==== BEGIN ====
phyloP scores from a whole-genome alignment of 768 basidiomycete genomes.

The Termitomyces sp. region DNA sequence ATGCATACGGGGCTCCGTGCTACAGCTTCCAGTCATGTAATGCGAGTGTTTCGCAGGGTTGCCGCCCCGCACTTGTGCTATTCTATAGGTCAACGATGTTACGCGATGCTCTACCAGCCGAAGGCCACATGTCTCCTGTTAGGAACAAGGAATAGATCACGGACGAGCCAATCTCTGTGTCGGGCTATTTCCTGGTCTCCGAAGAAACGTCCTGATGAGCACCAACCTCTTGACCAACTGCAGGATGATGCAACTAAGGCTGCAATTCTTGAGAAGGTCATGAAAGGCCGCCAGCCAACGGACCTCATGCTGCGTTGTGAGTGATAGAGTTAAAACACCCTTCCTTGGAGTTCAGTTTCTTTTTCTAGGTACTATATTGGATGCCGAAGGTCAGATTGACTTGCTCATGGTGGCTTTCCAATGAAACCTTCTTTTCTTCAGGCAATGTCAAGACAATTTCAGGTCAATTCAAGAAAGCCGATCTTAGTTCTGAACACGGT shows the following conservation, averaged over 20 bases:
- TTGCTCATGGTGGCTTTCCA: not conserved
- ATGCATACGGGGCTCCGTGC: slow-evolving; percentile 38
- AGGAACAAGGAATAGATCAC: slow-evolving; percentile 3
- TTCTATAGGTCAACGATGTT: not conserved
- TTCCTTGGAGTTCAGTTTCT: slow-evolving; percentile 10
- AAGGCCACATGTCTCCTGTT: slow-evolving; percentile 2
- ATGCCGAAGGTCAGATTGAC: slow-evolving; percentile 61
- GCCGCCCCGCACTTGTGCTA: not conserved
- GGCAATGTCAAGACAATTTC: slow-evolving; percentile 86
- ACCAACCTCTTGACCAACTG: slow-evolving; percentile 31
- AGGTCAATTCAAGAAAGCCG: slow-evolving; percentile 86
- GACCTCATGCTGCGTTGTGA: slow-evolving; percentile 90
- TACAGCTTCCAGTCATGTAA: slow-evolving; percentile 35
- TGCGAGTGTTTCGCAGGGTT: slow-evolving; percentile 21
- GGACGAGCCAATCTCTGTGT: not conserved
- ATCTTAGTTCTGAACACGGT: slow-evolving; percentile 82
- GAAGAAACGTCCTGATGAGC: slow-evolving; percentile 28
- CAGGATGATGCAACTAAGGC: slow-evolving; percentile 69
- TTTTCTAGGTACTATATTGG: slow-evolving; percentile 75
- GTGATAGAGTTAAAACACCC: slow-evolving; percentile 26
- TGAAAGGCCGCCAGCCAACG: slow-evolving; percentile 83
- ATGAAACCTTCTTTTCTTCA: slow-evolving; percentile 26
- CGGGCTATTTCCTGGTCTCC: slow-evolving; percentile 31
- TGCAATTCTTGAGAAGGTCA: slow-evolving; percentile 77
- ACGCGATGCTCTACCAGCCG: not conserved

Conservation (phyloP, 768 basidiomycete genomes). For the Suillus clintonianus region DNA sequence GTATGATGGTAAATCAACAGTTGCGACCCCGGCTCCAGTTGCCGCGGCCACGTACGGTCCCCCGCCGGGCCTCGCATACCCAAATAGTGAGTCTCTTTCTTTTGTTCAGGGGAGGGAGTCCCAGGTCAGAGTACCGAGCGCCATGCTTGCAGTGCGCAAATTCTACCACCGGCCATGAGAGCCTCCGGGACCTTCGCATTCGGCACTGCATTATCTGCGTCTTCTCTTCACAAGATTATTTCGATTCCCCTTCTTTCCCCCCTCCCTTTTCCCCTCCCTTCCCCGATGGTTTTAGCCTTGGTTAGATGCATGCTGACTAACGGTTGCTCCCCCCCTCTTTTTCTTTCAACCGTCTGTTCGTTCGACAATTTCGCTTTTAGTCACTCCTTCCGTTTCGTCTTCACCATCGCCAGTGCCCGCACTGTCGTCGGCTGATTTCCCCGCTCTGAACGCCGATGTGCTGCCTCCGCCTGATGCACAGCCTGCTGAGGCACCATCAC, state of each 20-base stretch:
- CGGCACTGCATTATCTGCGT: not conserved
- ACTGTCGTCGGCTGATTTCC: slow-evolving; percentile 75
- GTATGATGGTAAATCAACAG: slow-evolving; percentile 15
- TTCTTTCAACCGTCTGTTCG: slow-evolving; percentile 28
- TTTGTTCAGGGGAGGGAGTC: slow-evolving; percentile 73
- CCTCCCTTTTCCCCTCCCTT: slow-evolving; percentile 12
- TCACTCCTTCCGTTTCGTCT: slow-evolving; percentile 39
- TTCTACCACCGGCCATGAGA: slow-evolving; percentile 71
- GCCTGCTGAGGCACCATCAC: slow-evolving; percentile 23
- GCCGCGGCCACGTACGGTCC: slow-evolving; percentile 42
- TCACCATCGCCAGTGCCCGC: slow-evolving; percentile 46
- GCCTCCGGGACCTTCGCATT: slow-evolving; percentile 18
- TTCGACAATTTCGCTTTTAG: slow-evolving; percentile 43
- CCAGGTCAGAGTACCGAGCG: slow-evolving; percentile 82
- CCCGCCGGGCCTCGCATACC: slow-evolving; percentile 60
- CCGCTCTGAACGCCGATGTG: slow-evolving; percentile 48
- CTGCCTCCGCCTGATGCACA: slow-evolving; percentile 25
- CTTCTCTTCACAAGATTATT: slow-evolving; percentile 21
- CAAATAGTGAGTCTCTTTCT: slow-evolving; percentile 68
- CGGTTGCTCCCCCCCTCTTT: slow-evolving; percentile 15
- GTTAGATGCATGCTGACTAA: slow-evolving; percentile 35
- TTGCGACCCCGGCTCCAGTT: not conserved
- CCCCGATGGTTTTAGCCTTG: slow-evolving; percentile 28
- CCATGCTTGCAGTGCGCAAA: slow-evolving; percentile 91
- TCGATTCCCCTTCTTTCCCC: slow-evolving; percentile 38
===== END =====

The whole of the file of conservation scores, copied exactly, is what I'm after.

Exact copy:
phyloP scores from a whole-genome alignment of 768 basidiomycete genomes.

The Termitomyces sp. region DNA sequence ATGCATACGGGGCTCCGTGCTACAGCTTCCAGTCATGTAATGCGAGTGTTTCGCAGGGTTGCCGCCCCGCACTTGTGCTATTCTATAGGTCAACGATGTTACGCGATGCTCTACCAGCCGAAGGCCACATGTCTCCTGTTAGGAACAAGGAATAGATCACGGACGAGCCAATCTCTGTGTCGGGCTATTTCCTGGTCTCCGAAGAAACGTCCTGATGAGCACCAACCTCTTGACCAACTGCAGGATGATGCAACTAAGGCTGCAATTCTTGAGAAGGTCATGAAAGGCCGCCAGCCAACGGACCTCATGCTGCGTTGTGAGTGATAGAGTTAAAACACCCTTCCTTGGAGTTCAGTTTCTTTTTCTAGGTACTATATTGGATGCCGAAGGTCAGATTGACTTGCTCATGGTGGCTTTCCAATGAAACCTTCTTTTCTTCAGGCAATGTCAAGACAATTTCAGGTCAATTCAAGAAAGCCGATCTTAGTTCTGAACACGGT shows the following conservation, averaged over 20 bases:
- TTGCTCATGGTGGCTTTCCA: not conserved
- ATGCATACGGGGCTCCGTGC: slow-evolving; percentile 38
- AGGAACAAGGAATAGATCAC: slow-evolving; percentile 3
- TTCTATAGGTCAACGATGTT: not conserved
- TTCCTTGGAGTTCAGTTTCT: slow-evolving; percentile 10
- AAGGCCACATGTCTCCTGTT: slow-evolving; percentile 2
- ATGCCGAAGGTCAGATTGAC: slow-evolving; percentile 61
- GCCGCCCCGCACTTGTGCTA: not conserved
- GGCAATGTCAAGACAATTTC: slow-evolving; percentile 86
- ACCAACCTCTTGACCAACTG: slow-evolving; percentile 31
- AGGTCAATTCAAGAAAGCCG: slow-evolving; percentile 86
- GACCTCATGCTGCGTTGTGA: slow-evolving; percentile 90
- TACAGCTTCCAGTCATGTAA: slow-evolving; percentile 35
- TGCGAGTGTTTCGCAGGGTT: slow-evolving; percentile 21
- GGACGAGCCAATCTCTGTGT: not conserved
- ATCTTAGTTCTGAACACGGT: slow-evolving; percentile 82
- GAAGAAACGTCCTGATGAGC: slow-evolving; percentile 28
- CAGGATGATGCAACTAAGGC: slow-evolving; percentile 69
- TTTTCTAGGTACTATATTGG: slow-evolving; percentile 75
- GTGATAGAGTTAAAACACCC: slow-evolving; percentile 26
- TGAAAGGCCGCCAGCCAACG: slow-evolving; percentile 83
- ATGAAACCTTCTTTTCTTCA: slow-evolving; percentile 26
- CGGGCTATTTCCTGGTCTCC: slow-evolving; percentile 31
- TGCAATTCTTGAGAAGGTCA: slow-evolving; percentile 77
- ACGCGATGCTCTACCAGCCG: not conserved

Conservation (phyloP, 768 basidiomycete genomes). For the Suillus clintonianus region DNA sequence GTATGATGGTAAATCAACAGTTGCGACCCCGGCTCCAGTTGCCGCGGCCACGTACGGTCCCCCGCCGGGCCTCGCATACCCAAATAGTGAGTCTCTTTCTTTTGTTCAGGGGAGGGAGTCCCAGGTCAGAGTACCGAGCGCCATGCTTGCAGTGCGCAAATTCTACCACCGGCCATGAGAGCCTCCGGGACCTTCGCATTCGGCACTGCATTATCTGCGTCTTCTCTTCACAAGATTATTTCGATTCCCCTTCTTTCCCCCCTCCCTTTTCCCCTCCCTTCCCCGATGGTTTTAGCCTTGGTTAGATGCATGCTGACTAACGGTTGCTCCCCCCCTCTTTTTCTTTCAACCGTCTGTTCGTTCGACAATTTCGCTTTTAGTCACTCCTTCCGTTTCGTCTTCACCATCGCCAGTGCCCGCACTGTCGTCGGCTGATTTCCCCGCTCTGAACGCCGATGTGCTGCCTCCGCCTGATGCACAGCCTGCTGAGGCACCATCAC, state of each 20-base stretch:
- CGGCACTGCATTATCTGCGT: not conserved
- ACTGTCGTCGGCTGATTTCC: slow-evolving; percentile 75
- GTATGATGGTAAATCAACAG: slow-evolving; percentile 15
- TTCTTTCAACCGTCTGTTCG: slow-evolving; percentile 28
- TTTGTTCAGGGGAGGGAGTC: slow-evolving; percentile 73
- CCTCCCTTTTCCCCTCCCTT: slow-evolving; percentile 12
- TCACTCCTTCCGTTTCGTCT: slow-evolving; percentile 39
- TTCTACCACCGGCCATGAGA: slow-evolving; percentile 71
- GCCTGCTGAGGCACCATCAC: slow-evolving; percentile 23
- GCCGCGGCCACGTACGGTCC: slow-evolving; percentile 42
- TCACCATCGCCAGTGCCCGC: slow-evolving; percentile 46
- GCCTCCGGGACCTTCGCATT: slow-evolving; percentile 18
- TTCGACAATTTCGCTTTTAG: slow-evolving; percentile 43
- CCAGGTCAGAGTACCGAGCG: slow-evolving; percentile 82
- CCCGCCGGGCCTCGCATACC: slow-evolving; percentile 60
- CCGCTCTGAACGCCGATGTG: slow-evolving; percentile 48
- CTGCCTCCGCCTGATGCACA: slow-evolving; percentile 25
- CTTCTCTTCACAAGATTATT: slow-evolving; percentile 21
- CAAATAGTGAGTCTCTTTCT: slow-evolving; percentile 68
- CGGTTGCTCCCCCCCTCTTT: slow-evolving; percentile 15
- GTTAGATGCATGCTGACTAA: slow-evolving; percentile 35
- TTGCGACCCCGGCTCCAGTT: not conserved
- CCCCGATGGTTTTAGCCTTG: slow-evolving; percentile 28
- CCATGCTTGCAGTGCGCAAA: slow-evolving; percentile 91
- TCGATTCCCCTTCTTTCCCC: slow-evolving; percentile 38